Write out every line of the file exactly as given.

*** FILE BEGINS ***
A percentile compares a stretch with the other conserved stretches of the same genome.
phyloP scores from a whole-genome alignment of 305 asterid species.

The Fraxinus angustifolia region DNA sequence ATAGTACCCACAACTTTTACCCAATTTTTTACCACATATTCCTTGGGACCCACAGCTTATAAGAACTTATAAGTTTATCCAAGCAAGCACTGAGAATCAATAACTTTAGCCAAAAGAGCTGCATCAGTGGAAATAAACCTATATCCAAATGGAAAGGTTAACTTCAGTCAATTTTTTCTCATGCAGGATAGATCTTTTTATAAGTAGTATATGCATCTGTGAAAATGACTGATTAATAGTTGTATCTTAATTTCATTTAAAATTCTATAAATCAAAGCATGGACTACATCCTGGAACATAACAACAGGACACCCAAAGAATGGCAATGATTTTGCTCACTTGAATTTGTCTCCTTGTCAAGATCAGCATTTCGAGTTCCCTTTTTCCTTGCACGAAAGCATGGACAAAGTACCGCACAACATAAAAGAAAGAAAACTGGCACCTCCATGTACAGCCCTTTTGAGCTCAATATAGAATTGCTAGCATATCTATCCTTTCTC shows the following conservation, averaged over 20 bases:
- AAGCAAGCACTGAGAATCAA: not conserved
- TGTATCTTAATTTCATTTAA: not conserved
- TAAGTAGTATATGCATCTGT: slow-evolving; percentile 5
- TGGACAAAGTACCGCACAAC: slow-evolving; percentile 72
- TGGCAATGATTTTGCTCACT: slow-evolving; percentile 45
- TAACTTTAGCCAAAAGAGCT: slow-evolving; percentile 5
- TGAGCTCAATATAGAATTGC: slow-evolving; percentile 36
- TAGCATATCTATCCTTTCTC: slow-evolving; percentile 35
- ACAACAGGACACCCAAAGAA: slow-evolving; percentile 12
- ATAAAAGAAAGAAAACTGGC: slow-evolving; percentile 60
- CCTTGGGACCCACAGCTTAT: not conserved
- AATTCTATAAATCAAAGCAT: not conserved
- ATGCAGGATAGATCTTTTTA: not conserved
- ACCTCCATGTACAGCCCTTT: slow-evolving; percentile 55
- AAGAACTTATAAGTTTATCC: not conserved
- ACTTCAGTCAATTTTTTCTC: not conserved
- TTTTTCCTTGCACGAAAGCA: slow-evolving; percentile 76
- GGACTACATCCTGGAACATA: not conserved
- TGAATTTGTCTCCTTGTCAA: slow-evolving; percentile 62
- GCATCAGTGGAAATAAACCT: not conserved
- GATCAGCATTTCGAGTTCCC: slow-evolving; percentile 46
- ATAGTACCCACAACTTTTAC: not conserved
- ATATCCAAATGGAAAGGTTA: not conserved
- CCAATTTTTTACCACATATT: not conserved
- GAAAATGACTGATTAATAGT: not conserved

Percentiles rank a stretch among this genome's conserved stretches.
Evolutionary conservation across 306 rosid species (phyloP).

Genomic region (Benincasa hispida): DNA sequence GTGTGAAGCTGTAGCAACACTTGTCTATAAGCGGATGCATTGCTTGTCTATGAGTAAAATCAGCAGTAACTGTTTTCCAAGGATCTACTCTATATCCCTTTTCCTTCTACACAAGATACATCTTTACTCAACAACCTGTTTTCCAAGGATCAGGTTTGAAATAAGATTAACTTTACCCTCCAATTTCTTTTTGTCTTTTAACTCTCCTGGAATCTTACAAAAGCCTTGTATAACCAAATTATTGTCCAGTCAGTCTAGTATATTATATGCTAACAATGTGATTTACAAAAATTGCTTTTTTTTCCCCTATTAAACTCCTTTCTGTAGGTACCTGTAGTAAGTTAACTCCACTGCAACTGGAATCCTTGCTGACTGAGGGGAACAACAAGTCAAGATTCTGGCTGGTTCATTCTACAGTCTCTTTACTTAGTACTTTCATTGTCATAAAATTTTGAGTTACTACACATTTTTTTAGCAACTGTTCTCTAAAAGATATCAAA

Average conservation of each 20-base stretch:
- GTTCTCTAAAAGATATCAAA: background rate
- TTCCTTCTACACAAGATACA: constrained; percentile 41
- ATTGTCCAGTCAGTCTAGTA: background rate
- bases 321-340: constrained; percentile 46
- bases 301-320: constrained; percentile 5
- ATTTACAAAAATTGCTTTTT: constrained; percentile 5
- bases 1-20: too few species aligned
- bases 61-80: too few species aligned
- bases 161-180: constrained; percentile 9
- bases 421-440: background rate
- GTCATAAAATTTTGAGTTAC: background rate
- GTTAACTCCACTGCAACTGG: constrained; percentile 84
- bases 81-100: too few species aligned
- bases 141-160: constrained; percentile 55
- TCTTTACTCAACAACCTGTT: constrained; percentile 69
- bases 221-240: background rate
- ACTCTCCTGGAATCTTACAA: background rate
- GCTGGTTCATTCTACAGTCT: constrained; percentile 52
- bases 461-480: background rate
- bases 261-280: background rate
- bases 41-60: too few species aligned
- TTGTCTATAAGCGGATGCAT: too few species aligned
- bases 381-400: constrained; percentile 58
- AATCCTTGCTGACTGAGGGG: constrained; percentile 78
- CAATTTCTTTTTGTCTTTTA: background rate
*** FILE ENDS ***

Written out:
A percentile compares a stretch with the other conserved stretches of the same genome.
phyloP scores from a whole-genome alignment of 305 asterid species.

The Fraxinus angustifolia region DNA sequence ATAGTACCCACAACTTTTACCCAATTTTTTACCACATATTCCTTGGGACCCACAGCTTATAAGAACTTATAAGTTTATCCAAGCAAGCACTGAGAATCAATAACTTTAGCCAAAAGAGCTGCATCAGTGGAAATAAACCTATATCCAAATGGAAAGGTTAACTTCAGTCAATTTTTTCTCATGCAGGATAGATCTTTTTATAAGTAGTATATGCATCTGTGAAAATGACTGATTAATAGTTGTATCTTAATTTCATTTAAAATTCTATAAATCAAAGCATGGACTACATCCTGGAACATAACAACAGGACACCCAAAGAATGGCAATGATTTTGCTCACTTGAATTTGTCTCCTTGTCAAGATCAGCATTTCGAGTTCCCTTTTTCCTTGCACGAAAGCATGGACAAAGTACCGCACAACATAAAAGAAAGAAAACTGGCACCTCCATGTACAGCCCTTTTGAGCTCAATATAGAATTGCTAGCATATCTATCCTTTCTC shows the following conservation, averaged over 20 bases:
- AAGCAAGCACTGAGAATCAA: not conserved
- TGTATCTTAATTTCATTTAA: not conserved
- TAAGTAGTATATGCATCTGT: slow-evolving; percentile 5
- TGGACAAAGTACCGCACAAC: slow-evolving; percentile 72
- TGGCAATGATTTTGCTCACT: slow-evolving; percentile 45
- TAACTTTAGCCAAAAGAGCT: slow-evolving; percentile 5
- TGAGCTCAATATAGAATTGC: slow-evolving; percentile 36
- TAGCATATCTATCCTTTCTC: slow-evolving; percentile 35
- ACAACAGGACACCCAAAGAA: slow-evolving; percentile 12
- ATAAAAGAAAGAAAACTGGC: slow-evolving; percentile 60
- CCTTGGGACCCACAGCTTAT: not conserved
- AATTCTATAAATCAAAGCAT: not conserved
- ATGCAGGATAGATCTTTTTA: not conserved
- ACCTCCATGTACAGCCCTTT: slow-evolving; percentile 55
- AAGAACTTATAAGTTTATCC: not conserved
- ACTTCAGTCAATTTTTTCTC: not conserved
- TTTTTCCTTGCACGAAAGCA: slow-evolving; percentile 76
- GGACTACATCCTGGAACATA: not conserved
- TGAATTTGTCTCCTTGTCAA: slow-evolving; percentile 62
- GCATCAGTGGAAATAAACCT: not conserved
- GATCAGCATTTCGAGTTCCC: slow-evolving; percentile 46
- ATAGTACCCACAACTTTTAC: not conserved
- ATATCCAAATGGAAAGGTTA: not conserved
- CCAATTTTTTACCACATATT: not conserved
- GAAAATGACTGATTAATAGT: not conserved

Percentiles rank a stretch among this genome's conserved stretches.
Evolutionary conservation across 306 rosid species (phyloP).

Genomic region (Benincasa hispida): DNA sequence GTGTGAAGCTGTAGCAACACTTGTCTATAAGCGGATGCATTGCTTGTCTATGAGTAAAATCAGCAGTAACTGTTTTCCAAGGATCTACTCTATATCCCTTTTCCTTCTACACAAGATACATCTTTACTCAACAACCTGTTTTCCAAGGATCAGGTTTGAAATAAGATTAACTTTACCCTCCAATTTCTTTTTGTCTTTTAACTCTCCTGGAATCTTACAAAAGCCTTGTATAACCAAATTATTGTCCAGTCAGTCTAGTATATTATATGCTAACAATGTGATTTACAAAAATTGCTTTTTTTTCCCCTATTAAACTCCTTTCTGTAGGTACCTGTAGTAAGTTAACTCCACTGCAACTGGAATCCTTGCTGACTGAGGGGAACAACAAGTCAAGATTCTGGCTGGTTCATTCTACAGTCTCTTTACTTAGTACTTTCATTGTCATAAAATTTTGAGTTACTACACATTTTTTTAGCAACTGTTCTCTAAAAGATATCAAA

Average conservation of each 20-base stretch:
- GTTCTCTAAAAGATATCAAA: background rate
- TTCCTTCTACACAAGATACA: constrained; percentile 41
- ATTGTCCAGTCAGTCTAGTA: background rate
- bases 321-340: constrained; percentile 46
- bases 301-320: constrained; percentile 5
- ATTTACAAAAATTGCTTTTT: constrained; percentile 5
- bases 1-20: too few species aligned
- bases 61-80: too few species aligned
- bases 161-180: constrained; percentile 9
- bases 421-440: background rate
- GTCATAAAATTTTGAGTTAC: background rate
- GTTAACTCCACTGCAACTGG: constrained; percentile 84
- bases 81-100: too few species aligned
- bases 141-160: constrained; percentile 55
- TCTTTACTCAACAACCTGTT: constrained; percentile 69
- bases 221-240: background rate
- ACTCTCCTGGAATCTTACAA: background rate
- GCTGGTTCATTCTACAGTCT: constrained; percentile 52
- bases 461-480: background rate
- bases 261-280: background rate
- bases 41-60: too few species aligned
- TTGTCTATAAGCGGATGCAT: too few species aligned
- bases 381-400: constrained; percentile 58
- AATCCTTGCTGACTGAGGGG: constrained; percentile 78
- CAATTTCTTTTTGTCTTTTA: background rate